Making the most of end time

Victoria Carless

In the beginning there is light. Seven performers assemble downstage. They look into the light and introduce themselves. They tell us who they are playing tonight. They share their private worries, secret desires. There’s collective unease. A sense of impending doom, somehow. The performers move into position. They don deconstructed garb — stylised versions of Elizabethan period costumes. The play Hamlet commences. With a sprinkling of ash and dust, we are transported to Denmark. Claudius is taking his late brother’s crown; he has already taken Hamlet’s mother, Queen Gertrude, as his wife.

But this is not your conventional coronation. There is an extra layer of menace to the one inherent in Shakespeare’s play: the countdown to zero is on and the end of the world is nigh.

The Hamlet Apocalypse, Danger Ensemble, photo Morgan Roberts

Peta (Peta Ward) as Laertes cues us to the coming apocalypse. She breaks character (the actors enact the play’s roles but also versions of themselves, using their first names) interrupting the court scene to get stuck into the edible props, the stash of wine. She states, apropos of nothing, that she will never be a wife, never have children. We understand then the stakes are life and death and this ensemble has chosen, despite its imminent demise, to follow through with the performance although, sometimes, the brave facade slips and they squabble, as well as buck each other up. Thomas Hutchins, who plays Claudius, is a kind of self-appointed director, demanding the actors re-work unsatisfactory scenes. He’s the kind of guy who reminds you when you’ve forgetten to add a flourish. Thomas seems to especially pick on Mitch Wood, the young performer playing Hamlet, later confessing that his has been his own dream role.

For other characters though, the task of performing is futile. As the countdown continues, they falter and withdraw from the ensemble. Chris Beckey, playing Guildenstern, refuses point blank to commit to this absurd farce and retreats upstage to say his goodbyes in private. Peta as Rosencrantz, the Lano to Guildenstern’s Woodley, stands in for him during their shared scenes. When she doesn’t know his lines, she ad-libs, “Shakespeare, Shakespeare,” with a flourish. We get the gist. There will be moments of dark humour as well as pathos at the end of the world, it seems.

The Hamlet Apocalypse, Danger Ensemble, photo Morgan Roberts

Time rolls on, furious as the four horses of the said apocalypse. No one can outrun or ‘out act’ it. The countdown is heralded by blinding spotlights and a jarring sound design. Together these, by Ben Hughes and Dane Alexander respectively, produce a terrifying effect. The Hamlet Apocalypse is physically spectacular as well; Stephen Mitchell Wright’s direction is incredibly precise, the performances heavily stylised, built on sustained movement techniques and evoking something of Antonin Artaud’s notion of performing bodies as animated hieroglyphs. The pacing of the action during the countdown is demandingly erratic and the cast appear to be white-knuckling it too.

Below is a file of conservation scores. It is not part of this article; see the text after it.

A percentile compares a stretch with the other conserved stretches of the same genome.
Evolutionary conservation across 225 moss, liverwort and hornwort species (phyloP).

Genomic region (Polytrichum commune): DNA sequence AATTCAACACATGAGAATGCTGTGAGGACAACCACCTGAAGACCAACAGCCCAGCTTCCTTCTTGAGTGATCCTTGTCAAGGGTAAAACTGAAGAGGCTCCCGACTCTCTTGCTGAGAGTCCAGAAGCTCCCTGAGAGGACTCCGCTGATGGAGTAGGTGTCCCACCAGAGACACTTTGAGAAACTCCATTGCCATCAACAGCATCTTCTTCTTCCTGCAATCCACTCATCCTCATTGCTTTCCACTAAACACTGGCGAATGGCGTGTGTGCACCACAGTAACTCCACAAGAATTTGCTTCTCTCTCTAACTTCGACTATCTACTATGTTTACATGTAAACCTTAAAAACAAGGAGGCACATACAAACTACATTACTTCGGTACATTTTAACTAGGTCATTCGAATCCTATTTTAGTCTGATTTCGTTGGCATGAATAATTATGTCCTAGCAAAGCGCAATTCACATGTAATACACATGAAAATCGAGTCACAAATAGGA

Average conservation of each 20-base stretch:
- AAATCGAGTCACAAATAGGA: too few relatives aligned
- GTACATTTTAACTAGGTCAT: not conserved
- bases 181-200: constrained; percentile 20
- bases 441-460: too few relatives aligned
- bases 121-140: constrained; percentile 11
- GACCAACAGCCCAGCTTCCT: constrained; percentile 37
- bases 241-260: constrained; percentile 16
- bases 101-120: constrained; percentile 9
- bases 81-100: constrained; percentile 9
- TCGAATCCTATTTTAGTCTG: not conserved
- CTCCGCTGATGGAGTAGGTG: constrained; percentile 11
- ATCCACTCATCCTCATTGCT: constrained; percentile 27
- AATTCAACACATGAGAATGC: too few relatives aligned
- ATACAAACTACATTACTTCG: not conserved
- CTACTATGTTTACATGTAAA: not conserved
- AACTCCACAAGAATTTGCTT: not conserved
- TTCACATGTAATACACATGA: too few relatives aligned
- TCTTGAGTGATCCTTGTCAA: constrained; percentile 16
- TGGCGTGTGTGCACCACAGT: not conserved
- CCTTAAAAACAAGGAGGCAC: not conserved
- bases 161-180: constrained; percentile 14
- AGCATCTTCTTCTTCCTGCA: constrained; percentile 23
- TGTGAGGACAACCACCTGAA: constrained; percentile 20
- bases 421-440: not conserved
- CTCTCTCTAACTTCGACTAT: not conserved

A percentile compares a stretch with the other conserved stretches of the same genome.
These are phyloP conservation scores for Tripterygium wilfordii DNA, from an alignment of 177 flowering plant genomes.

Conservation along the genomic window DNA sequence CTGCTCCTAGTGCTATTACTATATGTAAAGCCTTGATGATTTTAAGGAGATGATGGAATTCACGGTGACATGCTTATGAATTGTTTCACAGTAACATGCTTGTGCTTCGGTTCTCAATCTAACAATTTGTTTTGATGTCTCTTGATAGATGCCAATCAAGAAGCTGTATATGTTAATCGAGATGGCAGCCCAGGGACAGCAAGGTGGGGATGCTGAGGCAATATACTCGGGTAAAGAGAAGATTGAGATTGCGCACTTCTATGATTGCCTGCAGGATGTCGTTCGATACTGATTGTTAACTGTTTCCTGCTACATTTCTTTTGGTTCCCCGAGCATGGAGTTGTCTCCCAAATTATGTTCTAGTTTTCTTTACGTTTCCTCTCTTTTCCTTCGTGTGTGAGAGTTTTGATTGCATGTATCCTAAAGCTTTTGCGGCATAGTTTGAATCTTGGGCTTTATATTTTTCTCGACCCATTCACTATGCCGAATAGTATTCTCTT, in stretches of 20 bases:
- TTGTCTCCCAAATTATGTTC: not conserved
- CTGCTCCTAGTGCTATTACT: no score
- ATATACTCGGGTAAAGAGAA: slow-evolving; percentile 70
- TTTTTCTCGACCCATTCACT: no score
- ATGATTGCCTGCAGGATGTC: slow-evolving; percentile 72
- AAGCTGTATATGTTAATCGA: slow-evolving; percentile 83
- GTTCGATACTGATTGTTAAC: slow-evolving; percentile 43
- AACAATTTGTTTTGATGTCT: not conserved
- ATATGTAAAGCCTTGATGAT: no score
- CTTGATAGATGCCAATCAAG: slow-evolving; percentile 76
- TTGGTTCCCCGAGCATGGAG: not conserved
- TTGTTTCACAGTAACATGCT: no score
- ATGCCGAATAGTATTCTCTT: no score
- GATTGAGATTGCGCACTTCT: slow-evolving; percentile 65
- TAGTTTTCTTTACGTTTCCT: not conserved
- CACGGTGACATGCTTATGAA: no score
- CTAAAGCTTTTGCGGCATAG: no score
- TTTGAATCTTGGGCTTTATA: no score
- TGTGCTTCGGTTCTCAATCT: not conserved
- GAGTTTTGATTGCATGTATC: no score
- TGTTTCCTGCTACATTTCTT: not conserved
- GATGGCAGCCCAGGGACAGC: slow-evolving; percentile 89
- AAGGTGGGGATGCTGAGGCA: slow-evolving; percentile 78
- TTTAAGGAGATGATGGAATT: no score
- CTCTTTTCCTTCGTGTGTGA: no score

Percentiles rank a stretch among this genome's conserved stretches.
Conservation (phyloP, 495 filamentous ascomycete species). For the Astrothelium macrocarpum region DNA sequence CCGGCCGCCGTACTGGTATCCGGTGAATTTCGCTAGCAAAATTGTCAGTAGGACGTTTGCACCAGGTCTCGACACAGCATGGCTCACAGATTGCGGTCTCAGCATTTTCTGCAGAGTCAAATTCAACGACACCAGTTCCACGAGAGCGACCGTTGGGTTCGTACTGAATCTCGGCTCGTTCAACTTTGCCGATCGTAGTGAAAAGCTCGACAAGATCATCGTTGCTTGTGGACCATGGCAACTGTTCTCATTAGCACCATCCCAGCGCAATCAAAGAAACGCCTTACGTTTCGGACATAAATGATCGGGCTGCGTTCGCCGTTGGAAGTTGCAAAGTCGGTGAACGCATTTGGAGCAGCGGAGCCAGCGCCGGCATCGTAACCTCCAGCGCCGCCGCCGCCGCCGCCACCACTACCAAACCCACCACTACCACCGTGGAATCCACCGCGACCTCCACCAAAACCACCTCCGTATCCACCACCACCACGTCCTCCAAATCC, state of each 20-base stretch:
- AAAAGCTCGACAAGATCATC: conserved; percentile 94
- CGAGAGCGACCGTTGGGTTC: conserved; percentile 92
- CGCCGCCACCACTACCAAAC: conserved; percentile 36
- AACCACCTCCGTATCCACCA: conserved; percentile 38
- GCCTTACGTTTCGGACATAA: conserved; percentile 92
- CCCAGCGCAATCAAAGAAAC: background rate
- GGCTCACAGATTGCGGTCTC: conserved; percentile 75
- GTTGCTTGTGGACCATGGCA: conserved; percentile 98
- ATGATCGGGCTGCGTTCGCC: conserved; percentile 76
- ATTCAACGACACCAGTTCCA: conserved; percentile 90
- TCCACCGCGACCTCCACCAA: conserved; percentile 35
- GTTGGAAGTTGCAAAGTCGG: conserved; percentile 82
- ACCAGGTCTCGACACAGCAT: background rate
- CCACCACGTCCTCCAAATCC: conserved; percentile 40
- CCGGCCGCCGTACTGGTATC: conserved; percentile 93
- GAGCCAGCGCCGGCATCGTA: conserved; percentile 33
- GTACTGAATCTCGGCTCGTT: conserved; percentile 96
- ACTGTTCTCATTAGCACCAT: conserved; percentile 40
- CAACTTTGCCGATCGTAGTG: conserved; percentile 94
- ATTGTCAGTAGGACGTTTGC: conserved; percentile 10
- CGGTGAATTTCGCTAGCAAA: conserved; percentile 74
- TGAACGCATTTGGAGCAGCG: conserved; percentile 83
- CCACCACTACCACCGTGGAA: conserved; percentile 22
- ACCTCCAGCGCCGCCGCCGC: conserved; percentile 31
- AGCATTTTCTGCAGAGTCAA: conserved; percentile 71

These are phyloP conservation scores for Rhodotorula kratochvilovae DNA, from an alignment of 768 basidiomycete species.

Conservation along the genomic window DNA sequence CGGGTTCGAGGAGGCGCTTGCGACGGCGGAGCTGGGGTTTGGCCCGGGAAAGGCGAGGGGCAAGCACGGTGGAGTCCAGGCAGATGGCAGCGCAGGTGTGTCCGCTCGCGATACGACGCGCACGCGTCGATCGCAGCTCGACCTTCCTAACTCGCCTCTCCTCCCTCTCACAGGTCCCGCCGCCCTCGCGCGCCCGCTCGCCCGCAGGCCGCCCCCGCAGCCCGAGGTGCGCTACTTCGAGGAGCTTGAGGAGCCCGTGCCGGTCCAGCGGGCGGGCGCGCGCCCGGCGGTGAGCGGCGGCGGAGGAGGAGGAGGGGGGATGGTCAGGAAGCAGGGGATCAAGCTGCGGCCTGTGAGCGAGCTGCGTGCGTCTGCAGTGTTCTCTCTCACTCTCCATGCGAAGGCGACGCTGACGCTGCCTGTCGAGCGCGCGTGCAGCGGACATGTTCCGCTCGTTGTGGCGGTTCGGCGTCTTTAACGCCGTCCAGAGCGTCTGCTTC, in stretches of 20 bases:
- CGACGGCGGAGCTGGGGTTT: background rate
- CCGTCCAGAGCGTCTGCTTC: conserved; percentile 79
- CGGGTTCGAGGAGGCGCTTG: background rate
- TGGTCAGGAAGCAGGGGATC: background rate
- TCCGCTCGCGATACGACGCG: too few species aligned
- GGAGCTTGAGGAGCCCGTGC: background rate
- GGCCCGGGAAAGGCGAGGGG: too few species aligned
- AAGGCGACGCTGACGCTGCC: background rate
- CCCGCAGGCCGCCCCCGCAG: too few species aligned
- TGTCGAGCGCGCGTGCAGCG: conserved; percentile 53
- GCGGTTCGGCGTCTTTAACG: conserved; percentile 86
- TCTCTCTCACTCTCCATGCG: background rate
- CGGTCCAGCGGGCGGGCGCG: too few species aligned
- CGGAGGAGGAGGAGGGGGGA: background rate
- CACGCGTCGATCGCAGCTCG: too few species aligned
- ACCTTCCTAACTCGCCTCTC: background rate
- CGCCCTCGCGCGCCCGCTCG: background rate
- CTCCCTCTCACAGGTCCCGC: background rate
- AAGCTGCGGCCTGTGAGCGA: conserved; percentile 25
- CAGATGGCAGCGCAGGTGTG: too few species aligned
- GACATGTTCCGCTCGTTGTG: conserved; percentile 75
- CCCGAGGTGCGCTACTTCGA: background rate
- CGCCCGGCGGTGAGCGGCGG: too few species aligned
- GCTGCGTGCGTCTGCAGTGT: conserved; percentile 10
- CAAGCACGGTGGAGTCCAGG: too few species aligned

Towards the end, there is a moment where Caroline Dunphy, playing Gertrude, breaks character to tell us about her real life son, what it has meant to be his mother and of her hopes for his future. Not only do we get a glimpse of the actor’s personal life here, but her statement has great bearing on where her character is at in the play.

The Hamlet Apocalypse, Danger Ensemble, photo Morgan Roberts

And therein lies the joy and terror of this work. Sometimes the thoughts of the performers echo and amplify the epic themes in Shakespeare’s text and at other times they eclipse it. Either way, these little overshares are always heartbreakingly human and honest.

Even in the last moments, after the cast have counted down to “one,” the show must go on, resulting in a furious, fractured montage of the final scenes of Hamlet. Action is distilled into pure imagery, which feels like the end of Sarah Kane’s work Blasted.

The Hamlet Apocalypse, Danger Ensemble, photo Morgan Roberts

And when it’s over, once more the performers step into the light. They offer their final reflections, both as the players and themselves. Nicole Harvey as Ophelia is grateful to the point of tears that she was able to finish the show for us. And Mitch as Hamlet wonders whether it is better to be or not to be, of course.

The Hamlet Apocalypse is a startling and beautiful rumination on what it means to live now. It asks what we will treasure and regret most when the world folds in on itself. We can never know what will happen until we each experience death for ourselves, but we can ensure we make the most of our time during the countdown.

For another view of The Hamlet Apocalypse in terms of Gen Y, Greek Tragedy, Kafka and Camus, read the late Douglas Leonard’s response to its 2011 premiere.

The Danger Ensemble, The Hamlet Apocalypse, director, performers Chris Beckey, Caroline Dunphy, Nicole Harvey, Thomas Hutchins, Polly Sará, Peta Ward, Mitch Wood, designer Steven Mitchell Wright, lighting designer Ben Hughes, sound designer, composer Dane Alexander, costume designer Oscar Clark; Judith Wright Centre of Contemporary Arts, Brisbane, 9-19 Aug

Top image credit: The Hamlet Apocalypse, Danger Ensemble, photo Morgan Roberts

23 August 2017